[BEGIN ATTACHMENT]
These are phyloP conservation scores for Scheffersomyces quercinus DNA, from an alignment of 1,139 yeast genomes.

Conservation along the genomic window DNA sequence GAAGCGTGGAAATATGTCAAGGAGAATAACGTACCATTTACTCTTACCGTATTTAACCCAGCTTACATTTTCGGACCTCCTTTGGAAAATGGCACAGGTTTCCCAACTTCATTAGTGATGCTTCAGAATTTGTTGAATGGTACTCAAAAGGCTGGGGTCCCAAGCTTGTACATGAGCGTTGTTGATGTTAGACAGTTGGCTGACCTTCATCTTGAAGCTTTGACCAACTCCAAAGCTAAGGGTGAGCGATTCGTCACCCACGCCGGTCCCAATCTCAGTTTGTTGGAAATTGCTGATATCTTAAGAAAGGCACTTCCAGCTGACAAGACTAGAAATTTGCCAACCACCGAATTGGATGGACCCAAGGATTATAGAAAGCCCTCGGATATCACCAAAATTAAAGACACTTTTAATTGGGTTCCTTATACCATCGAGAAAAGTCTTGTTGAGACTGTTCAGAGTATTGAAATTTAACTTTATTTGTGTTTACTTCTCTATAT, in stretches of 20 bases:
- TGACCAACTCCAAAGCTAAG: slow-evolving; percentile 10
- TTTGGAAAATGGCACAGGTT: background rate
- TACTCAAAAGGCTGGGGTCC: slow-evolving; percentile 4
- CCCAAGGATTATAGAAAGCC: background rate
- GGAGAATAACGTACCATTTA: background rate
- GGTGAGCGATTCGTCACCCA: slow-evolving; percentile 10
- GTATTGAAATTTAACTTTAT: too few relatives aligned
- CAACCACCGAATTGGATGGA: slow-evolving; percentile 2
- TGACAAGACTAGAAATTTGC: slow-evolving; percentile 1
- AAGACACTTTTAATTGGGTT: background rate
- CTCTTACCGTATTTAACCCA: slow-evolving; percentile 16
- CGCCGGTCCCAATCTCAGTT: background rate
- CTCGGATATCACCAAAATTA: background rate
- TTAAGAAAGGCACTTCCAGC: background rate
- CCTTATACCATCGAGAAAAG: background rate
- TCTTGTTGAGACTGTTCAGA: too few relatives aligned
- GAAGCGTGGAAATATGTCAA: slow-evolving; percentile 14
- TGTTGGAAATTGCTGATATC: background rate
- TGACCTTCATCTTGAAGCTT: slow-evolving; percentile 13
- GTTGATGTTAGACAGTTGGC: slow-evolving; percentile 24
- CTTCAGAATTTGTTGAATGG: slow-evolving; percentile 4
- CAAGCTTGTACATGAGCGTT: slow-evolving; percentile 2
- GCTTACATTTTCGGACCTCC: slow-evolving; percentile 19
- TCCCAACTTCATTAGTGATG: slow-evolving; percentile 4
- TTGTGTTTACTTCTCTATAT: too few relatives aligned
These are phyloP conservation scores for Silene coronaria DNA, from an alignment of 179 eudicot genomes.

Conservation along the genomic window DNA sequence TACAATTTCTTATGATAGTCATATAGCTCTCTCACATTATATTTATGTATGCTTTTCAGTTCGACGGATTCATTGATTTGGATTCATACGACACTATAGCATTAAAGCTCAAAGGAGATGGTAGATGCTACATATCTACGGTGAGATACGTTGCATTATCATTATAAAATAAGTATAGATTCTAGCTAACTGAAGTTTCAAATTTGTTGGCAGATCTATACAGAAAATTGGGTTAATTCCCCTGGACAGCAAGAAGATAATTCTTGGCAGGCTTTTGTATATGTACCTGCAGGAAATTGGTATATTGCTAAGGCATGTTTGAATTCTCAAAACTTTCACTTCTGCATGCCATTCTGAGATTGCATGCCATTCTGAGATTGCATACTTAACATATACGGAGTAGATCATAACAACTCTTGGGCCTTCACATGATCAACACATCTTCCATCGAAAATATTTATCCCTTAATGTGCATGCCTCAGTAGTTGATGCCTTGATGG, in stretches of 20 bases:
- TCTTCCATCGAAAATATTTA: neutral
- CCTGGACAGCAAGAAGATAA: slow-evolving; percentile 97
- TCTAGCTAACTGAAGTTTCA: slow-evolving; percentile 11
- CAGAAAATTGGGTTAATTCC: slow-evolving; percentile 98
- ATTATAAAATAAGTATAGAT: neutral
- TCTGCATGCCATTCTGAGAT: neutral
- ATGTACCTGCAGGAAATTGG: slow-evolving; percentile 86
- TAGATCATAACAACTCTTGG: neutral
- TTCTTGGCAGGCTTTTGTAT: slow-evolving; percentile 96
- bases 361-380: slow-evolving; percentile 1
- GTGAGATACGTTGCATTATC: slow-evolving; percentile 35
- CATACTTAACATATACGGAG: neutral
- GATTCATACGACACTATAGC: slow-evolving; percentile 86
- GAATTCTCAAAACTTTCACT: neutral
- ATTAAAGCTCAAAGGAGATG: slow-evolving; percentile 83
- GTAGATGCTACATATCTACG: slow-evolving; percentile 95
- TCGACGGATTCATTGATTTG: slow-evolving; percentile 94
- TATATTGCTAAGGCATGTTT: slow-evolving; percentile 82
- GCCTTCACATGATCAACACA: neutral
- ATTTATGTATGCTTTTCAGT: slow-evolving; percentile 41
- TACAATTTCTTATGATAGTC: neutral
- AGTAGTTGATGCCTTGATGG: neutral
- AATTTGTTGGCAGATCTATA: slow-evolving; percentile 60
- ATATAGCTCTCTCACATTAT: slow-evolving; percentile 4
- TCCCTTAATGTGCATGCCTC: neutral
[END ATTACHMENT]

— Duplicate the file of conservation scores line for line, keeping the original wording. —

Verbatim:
These are phyloP conservation scores for Scheffersomyces quercinus DNA, from an alignment of 1,139 yeast genomes.

Conservation along the genomic window DNA sequence GAAGCGTGGAAATATGTCAAGGAGAATAACGTACCATTTACTCTTACCGTATTTAACCCAGCTTACATTTTCGGACCTCCTTTGGAAAATGGCACAGGTTTCCCAACTTCATTAGTGATGCTTCAGAATTTGTTGAATGGTACTCAAAAGGCTGGGGTCCCAAGCTTGTACATGAGCGTTGTTGATGTTAGACAGTTGGCTGACCTTCATCTTGAAGCTTTGACCAACTCCAAAGCTAAGGGTGAGCGATTCGTCACCCACGCCGGTCCCAATCTCAGTTTGTTGGAAATTGCTGATATCTTAAGAAAGGCACTTCCAGCTGACAAGACTAGAAATTTGCCAACCACCGAATTGGATGGACCCAAGGATTATAGAAAGCCCTCGGATATCACCAAAATTAAAGACACTTTTAATTGGGTTCCTTATACCATCGAGAAAAGTCTTGTTGAGACTGTTCAGAGTATTGAAATTTAACTTTATTTGTGTTTACTTCTCTATAT, in stretches of 20 bases:
- TGACCAACTCCAAAGCTAAG: slow-evolving; percentile 10
- TTTGGAAAATGGCACAGGTT: background rate
- TACTCAAAAGGCTGGGGTCC: slow-evolving; percentile 4
- CCCAAGGATTATAGAAAGCC: background rate
- GGAGAATAACGTACCATTTA: background rate
- GGTGAGCGATTCGTCACCCA: slow-evolving; percentile 10
- GTATTGAAATTTAACTTTAT: too few relatives aligned
- CAACCACCGAATTGGATGGA: slow-evolving; percentile 2
- TGACAAGACTAGAAATTTGC: slow-evolving; percentile 1
- AAGACACTTTTAATTGGGTT: background rate
- CTCTTACCGTATTTAACCCA: slow-evolving; percentile 16
- CGCCGGTCCCAATCTCAGTT: background rate
- CTCGGATATCACCAAAATTA: background rate
- TTAAGAAAGGCACTTCCAGC: background rate
- CCTTATACCATCGAGAAAAG: background rate
- TCTTGTTGAGACTGTTCAGA: too few relatives aligned
- GAAGCGTGGAAATATGTCAA: slow-evolving; percentile 14
- TGTTGGAAATTGCTGATATC: background rate
- TGACCTTCATCTTGAAGCTT: slow-evolving; percentile 13
- GTTGATGTTAGACAGTTGGC: slow-evolving; percentile 24
- CTTCAGAATTTGTTGAATGG: slow-evolving; percentile 4
- CAAGCTTGTACATGAGCGTT: slow-evolving; percentile 2
- GCTTACATTTTCGGACCTCC: slow-evolving; percentile 19
- TCCCAACTTCATTAGTGATG: slow-evolving; percentile 4
- TTGTGTTTACTTCTCTATAT: too few relatives aligned
These are phyloP conservation scores for Silene coronaria DNA, from an alignment of 179 eudicot genomes.

Conservation along the genomic window DNA sequence TACAATTTCTTATGATAGTCATATAGCTCTCTCACATTATATTTATGTATGCTTTTCAGTTCGACGGATTCATTGATTTGGATTCATACGACACTATAGCATTAAAGCTCAAAGGAGATGGTAGATGCTACATATCTACGGTGAGATACGTTGCATTATCATTATAAAATAAGTATAGATTCTAGCTAACTGAAGTTTCAAATTTGTTGGCAGATCTATACAGAAAATTGGGTTAATTCCCCTGGACAGCAAGAAGATAATTCTTGGCAGGCTTTTGTATATGTACCTGCAGGAAATTGGTATATTGCTAAGGCATGTTTGAATTCTCAAAACTTTCACTTCTGCATGCCATTCTGAGATTGCATGCCATTCTGAGATTGCATACTTAACATATACGGAGTAGATCATAACAACTCTTGGGCCTTCACATGATCAACACATCTTCCATCGAAAATATTTATCCCTTAATGTGCATGCCTCAGTAGTTGATGCCTTGATGG, in stretches of 20 bases:
- TCTTCCATCGAAAATATTTA: neutral
- CCTGGACAGCAAGAAGATAA: slow-evolving; percentile 97
- TCTAGCTAACTGAAGTTTCA: slow-evolving; percentile 11
- CAGAAAATTGGGTTAATTCC: slow-evolving; percentile 98
- ATTATAAAATAAGTATAGAT: neutral
- TCTGCATGCCATTCTGAGAT: neutral
- ATGTACCTGCAGGAAATTGG: slow-evolving; percentile 86
- TAGATCATAACAACTCTTGG: neutral
- TTCTTGGCAGGCTTTTGTAT: slow-evolving; percentile 96
- bases 361-380: slow-evolving; percentile 1
- GTGAGATACGTTGCATTATC: slow-evolving; percentile 35
- CATACTTAACATATACGGAG: neutral
- GATTCATACGACACTATAGC: slow-evolving; percentile 86
- GAATTCTCAAAACTTTCACT: neutral
- ATTAAAGCTCAAAGGAGATG: slow-evolving; percentile 83
- GTAGATGCTACATATCTACG: slow-evolving; percentile 95
- TCGACGGATTCATTGATTTG: slow-evolving; percentile 94
- TATATTGCTAAGGCATGTTT: slow-evolving; percentile 82
- GCCTTCACATGATCAACACA: neutral
- ATTTATGTATGCTTTTCAGT: slow-evolving; percentile 41
- TACAATTTCTTATGATAGTC: neutral
- AGTAGTTGATGCCTTGATGG: neutral
- AATTTGTTGGCAGATCTATA: slow-evolving; percentile 60
- ATATAGCTCTCTCACATTAT: slow-evolving; percentile 4
- TCCCTTAATGTGCATGCCTC: neutral